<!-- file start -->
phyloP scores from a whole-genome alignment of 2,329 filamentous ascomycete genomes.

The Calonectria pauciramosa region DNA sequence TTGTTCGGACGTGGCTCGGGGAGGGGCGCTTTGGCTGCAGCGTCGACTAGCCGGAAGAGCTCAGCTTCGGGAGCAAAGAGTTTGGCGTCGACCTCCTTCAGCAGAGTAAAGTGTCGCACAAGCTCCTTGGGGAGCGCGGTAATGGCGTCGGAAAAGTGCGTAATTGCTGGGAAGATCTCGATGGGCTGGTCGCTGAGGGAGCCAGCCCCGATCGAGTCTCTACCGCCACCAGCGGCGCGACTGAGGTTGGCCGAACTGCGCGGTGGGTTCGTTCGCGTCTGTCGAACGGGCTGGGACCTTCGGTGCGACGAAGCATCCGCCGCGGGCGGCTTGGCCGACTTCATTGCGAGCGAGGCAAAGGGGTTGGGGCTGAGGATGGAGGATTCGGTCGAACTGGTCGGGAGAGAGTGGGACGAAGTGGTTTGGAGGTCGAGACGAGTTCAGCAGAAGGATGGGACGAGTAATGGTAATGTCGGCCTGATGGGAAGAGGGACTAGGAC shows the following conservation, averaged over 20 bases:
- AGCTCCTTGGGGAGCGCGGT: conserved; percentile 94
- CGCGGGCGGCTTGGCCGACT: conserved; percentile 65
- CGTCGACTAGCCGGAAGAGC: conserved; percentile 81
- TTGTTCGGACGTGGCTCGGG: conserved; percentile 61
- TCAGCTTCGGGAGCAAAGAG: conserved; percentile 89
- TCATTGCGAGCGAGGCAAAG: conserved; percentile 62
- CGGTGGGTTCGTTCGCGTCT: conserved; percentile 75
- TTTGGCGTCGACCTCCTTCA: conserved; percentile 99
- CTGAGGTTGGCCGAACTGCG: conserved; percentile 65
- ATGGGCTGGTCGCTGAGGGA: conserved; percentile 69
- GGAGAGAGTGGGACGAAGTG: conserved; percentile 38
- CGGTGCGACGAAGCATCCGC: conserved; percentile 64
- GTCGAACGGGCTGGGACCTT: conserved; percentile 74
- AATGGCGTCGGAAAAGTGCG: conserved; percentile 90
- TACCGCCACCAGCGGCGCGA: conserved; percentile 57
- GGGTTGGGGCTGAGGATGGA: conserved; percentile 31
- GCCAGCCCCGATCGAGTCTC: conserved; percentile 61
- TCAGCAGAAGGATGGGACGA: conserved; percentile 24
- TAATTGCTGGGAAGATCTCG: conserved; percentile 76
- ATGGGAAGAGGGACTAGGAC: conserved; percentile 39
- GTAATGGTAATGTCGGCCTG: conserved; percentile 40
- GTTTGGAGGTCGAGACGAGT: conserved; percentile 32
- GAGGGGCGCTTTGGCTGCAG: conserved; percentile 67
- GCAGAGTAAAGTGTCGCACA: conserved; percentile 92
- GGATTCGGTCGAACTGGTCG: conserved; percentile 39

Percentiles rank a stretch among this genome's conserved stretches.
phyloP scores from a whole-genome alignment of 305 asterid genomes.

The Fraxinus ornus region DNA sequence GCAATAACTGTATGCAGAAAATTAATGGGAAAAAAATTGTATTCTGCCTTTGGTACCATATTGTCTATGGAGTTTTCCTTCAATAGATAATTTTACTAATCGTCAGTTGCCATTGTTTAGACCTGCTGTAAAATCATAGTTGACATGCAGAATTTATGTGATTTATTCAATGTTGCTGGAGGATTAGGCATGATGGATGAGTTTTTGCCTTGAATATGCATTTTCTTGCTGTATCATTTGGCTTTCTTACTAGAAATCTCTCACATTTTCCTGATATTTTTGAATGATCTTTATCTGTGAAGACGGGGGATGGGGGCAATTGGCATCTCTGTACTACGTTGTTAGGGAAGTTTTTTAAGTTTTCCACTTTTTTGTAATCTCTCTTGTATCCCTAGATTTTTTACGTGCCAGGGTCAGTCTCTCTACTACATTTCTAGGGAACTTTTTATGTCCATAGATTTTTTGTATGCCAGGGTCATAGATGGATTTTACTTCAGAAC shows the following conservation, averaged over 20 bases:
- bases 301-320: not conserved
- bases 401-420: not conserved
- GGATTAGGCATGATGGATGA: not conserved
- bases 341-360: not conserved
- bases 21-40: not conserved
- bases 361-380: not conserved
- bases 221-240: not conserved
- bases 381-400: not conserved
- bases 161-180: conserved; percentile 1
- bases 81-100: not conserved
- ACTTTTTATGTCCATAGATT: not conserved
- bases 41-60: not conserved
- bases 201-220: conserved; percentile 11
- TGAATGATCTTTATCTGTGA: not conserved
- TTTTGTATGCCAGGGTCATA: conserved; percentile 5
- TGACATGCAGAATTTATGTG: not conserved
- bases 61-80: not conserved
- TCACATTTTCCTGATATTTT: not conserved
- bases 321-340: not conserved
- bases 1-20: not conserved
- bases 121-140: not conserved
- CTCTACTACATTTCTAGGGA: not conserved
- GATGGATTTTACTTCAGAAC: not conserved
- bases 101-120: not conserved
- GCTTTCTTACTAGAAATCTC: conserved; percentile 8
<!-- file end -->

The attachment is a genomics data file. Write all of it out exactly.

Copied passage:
phyloP scores from a whole-genome alignment of 2,329 filamentous ascomycete genomes.

The Calonectria pauciramosa region DNA sequence TTGTTCGGACGTGGCTCGGGGAGGGGCGCTTTGGCTGCAGCGTCGACTAGCCGGAAGAGCTCAGCTTCGGGAGCAAAGAGTTTGGCGTCGACCTCCTTCAGCAGAGTAAAGTGTCGCACAAGCTCCTTGGGGAGCGCGGTAATGGCGTCGGAAAAGTGCGTAATTGCTGGGAAGATCTCGATGGGCTGGTCGCTGAGGGAGCCAGCCCCGATCGAGTCTCTACCGCCACCAGCGGCGCGACTGAGGTTGGCCGAACTGCGCGGTGGGTTCGTTCGCGTCTGTCGAACGGGCTGGGACCTTCGGTGCGACGAAGCATCCGCCGCGGGCGGCTTGGCCGACTTCATTGCGAGCGAGGCAAAGGGGTTGGGGCTGAGGATGGAGGATTCGGTCGAACTGGTCGGGAGAGAGTGGGACGAAGTGGTTTGGAGGTCGAGACGAGTTCAGCAGAAGGATGGGACGAGTAATGGTAATGTCGGCCTGATGGGAAGAGGGACTAGGAC shows the following conservation, averaged over 20 bases:
- AGCTCCTTGGGGAGCGCGGT: conserved; percentile 94
- CGCGGGCGGCTTGGCCGACT: conserved; percentile 65
- CGTCGACTAGCCGGAAGAGC: conserved; percentile 81
- TTGTTCGGACGTGGCTCGGG: conserved; percentile 61
- TCAGCTTCGGGAGCAAAGAG: conserved; percentile 89
- TCATTGCGAGCGAGGCAAAG: conserved; percentile 62
- CGGTGGGTTCGTTCGCGTCT: conserved; percentile 75
- TTTGGCGTCGACCTCCTTCA: conserved; percentile 99
- CTGAGGTTGGCCGAACTGCG: conserved; percentile 65
- ATGGGCTGGTCGCTGAGGGA: conserved; percentile 69
- GGAGAGAGTGGGACGAAGTG: conserved; percentile 38
- CGGTGCGACGAAGCATCCGC: conserved; percentile 64
- GTCGAACGGGCTGGGACCTT: conserved; percentile 74
- AATGGCGTCGGAAAAGTGCG: conserved; percentile 90
- TACCGCCACCAGCGGCGCGA: conserved; percentile 57
- GGGTTGGGGCTGAGGATGGA: conserved; percentile 31
- GCCAGCCCCGATCGAGTCTC: conserved; percentile 61
- TCAGCAGAAGGATGGGACGA: conserved; percentile 24
- TAATTGCTGGGAAGATCTCG: conserved; percentile 76
- ATGGGAAGAGGGACTAGGAC: conserved; percentile 39
- GTAATGGTAATGTCGGCCTG: conserved; percentile 40
- GTTTGGAGGTCGAGACGAGT: conserved; percentile 32
- GAGGGGCGCTTTGGCTGCAG: conserved; percentile 67
- GCAGAGTAAAGTGTCGCACA: conserved; percentile 92
- GGATTCGGTCGAACTGGTCG: conserved; percentile 39

Percentiles rank a stretch among this genome's conserved stretches.
phyloP scores from a whole-genome alignment of 305 asterid genomes.

The Fraxinus ornus region DNA sequence GCAATAACTGTATGCAGAAAATTAATGGGAAAAAAATTGTATTCTGCCTTTGGTACCATATTGTCTATGGAGTTTTCCTTCAATAGATAATTTTACTAATCGTCAGTTGCCATTGTTTAGACCTGCTGTAAAATCATAGTTGACATGCAGAATTTATGTGATTTATTCAATGTTGCTGGAGGATTAGGCATGATGGATGAGTTTTTGCCTTGAATATGCATTTTCTTGCTGTATCATTTGGCTTTCTTACTAGAAATCTCTCACATTTTCCTGATATTTTTGAATGATCTTTATCTGTGAAGACGGGGGATGGGGGCAATTGGCATCTCTGTACTACGTTGTTAGGGAAGTTTTTTAAGTTTTCCACTTTTTTGTAATCTCTCTTGTATCCCTAGATTTTTTACGTGCCAGGGTCAGTCTCTCTACTACATTTCTAGGGAACTTTTTATGTCCATAGATTTTTTGTATGCCAGGGTCATAGATGGATTTTACTTCAGAAC shows the following conservation, averaged over 20 bases:
- bases 301-320: not conserved
- bases 401-420: not conserved
- GGATTAGGCATGATGGATGA: not conserved
- bases 341-360: not conserved
- bases 21-40: not conserved
- bases 361-380: not conserved
- bases 221-240: not conserved
- bases 381-400: not conserved
- bases 161-180: conserved; percentile 1
- bases 81-100: not conserved
- ACTTTTTATGTCCATAGATT: not conserved
- bases 41-60: not conserved
- bases 201-220: conserved; percentile 11
- TGAATGATCTTTATCTGTGA: not conserved
- TTTTGTATGCCAGGGTCATA: conserved; percentile 5
- TGACATGCAGAATTTATGTG: not conserved
- bases 61-80: not conserved
- TCACATTTTCCTGATATTTT: not conserved
- bases 321-340: not conserved
- bases 1-20: not conserved
- bases 121-140: not conserved
- CTCTACTACATTTCTAGGGA: not conserved
- GATGGATTTTACTTCAGAAC: not conserved
- bases 101-120: not conserved
- GCTTTCTTACTAGAAATCTC: conserved; percentile 8